White Duck Taco’s food is equally worldly. Non-traditional fillings include Bangkok shrimp, jerk chicken, Korean bulgogi, duck with mole and banh mi tofu. They’re cheap so order lots for lunch, then walk off your meal by exploring numerous nearby galleries and workshops in the River Arts District. There’s also a branch downtown.

Not easy to find, but so worthwhile is The Bull and Beggar, which abuts the yellow-ish, hipster-ish, biker-ish Wedge Brewery, with an outdoor cinema and food trucks serving creative snacks to the assembled thirsty. The menu at rustic Bull and Beggar looks “frenchified” with terrines, rillettes and shellfish platters, but it is a rock-solid restaurant run by an extraordinarily talented chef. You’ll want one of everything, but we reveled in chef Matt Dawes’ fatted, truffled duck liver parfait; charred octopus with a memorable romesco sauce; seared broccolini with chili and anchovy; beets with fromage blanc and cumin; and roast baby chicken with wild mushrooms, red currants, game chips, upland cress and liver toast. Quirky, wonderful wine list.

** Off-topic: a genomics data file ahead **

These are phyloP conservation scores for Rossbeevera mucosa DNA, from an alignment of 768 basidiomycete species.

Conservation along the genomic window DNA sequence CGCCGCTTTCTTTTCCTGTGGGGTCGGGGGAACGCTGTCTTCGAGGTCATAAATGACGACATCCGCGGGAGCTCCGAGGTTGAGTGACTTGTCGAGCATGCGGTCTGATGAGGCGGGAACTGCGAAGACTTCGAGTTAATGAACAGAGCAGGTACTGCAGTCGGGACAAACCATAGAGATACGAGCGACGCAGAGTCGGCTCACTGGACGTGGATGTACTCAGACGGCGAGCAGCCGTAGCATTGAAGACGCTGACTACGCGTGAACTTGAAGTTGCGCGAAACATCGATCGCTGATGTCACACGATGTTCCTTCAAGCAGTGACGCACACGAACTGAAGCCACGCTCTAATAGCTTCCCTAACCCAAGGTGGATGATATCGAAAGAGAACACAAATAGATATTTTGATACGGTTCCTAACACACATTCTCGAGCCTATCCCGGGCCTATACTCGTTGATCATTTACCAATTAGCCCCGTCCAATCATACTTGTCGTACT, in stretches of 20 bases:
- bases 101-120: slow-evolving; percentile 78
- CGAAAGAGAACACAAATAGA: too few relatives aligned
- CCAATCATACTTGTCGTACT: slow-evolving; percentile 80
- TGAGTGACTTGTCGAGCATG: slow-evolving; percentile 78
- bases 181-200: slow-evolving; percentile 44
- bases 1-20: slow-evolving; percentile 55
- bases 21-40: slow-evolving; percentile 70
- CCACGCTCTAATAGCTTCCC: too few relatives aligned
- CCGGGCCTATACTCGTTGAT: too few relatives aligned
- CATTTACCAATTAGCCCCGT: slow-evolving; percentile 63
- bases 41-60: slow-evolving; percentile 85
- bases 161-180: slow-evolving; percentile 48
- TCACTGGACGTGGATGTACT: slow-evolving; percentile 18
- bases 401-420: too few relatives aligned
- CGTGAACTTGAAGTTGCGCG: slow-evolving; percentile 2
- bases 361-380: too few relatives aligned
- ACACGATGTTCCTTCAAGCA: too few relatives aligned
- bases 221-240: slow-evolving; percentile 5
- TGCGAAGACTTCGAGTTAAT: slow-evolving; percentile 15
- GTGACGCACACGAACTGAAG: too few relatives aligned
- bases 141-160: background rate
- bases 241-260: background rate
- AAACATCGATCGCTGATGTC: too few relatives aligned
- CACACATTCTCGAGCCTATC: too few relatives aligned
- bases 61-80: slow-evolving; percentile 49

Formerly chef at much-lauded Blackberry Farm in Tennessee, where he re-invented Southern cookery, John Fleer now runs Rhubarb in Asheville. Rhubarb specializes in boldly flavored dishes that range across the globe. Roasted oysters with country ham and greens, Mongolian lamb ribs with collard green kimchee, rhubarb glazed duck confit with sweet potatoes Anna and shaved asparagus, and IPA-marinated cauliflower steak with flageolet cassoulet and arugula pesto (Whew! The ingredients just keep coming). Well organized wine list that’s easy on the wallet.

The Bull and Beggar, Rhubarb and many others in town get their vegetables and greens from Evan Chender’s Culinary Gardener, which I wrote about two weeks ago.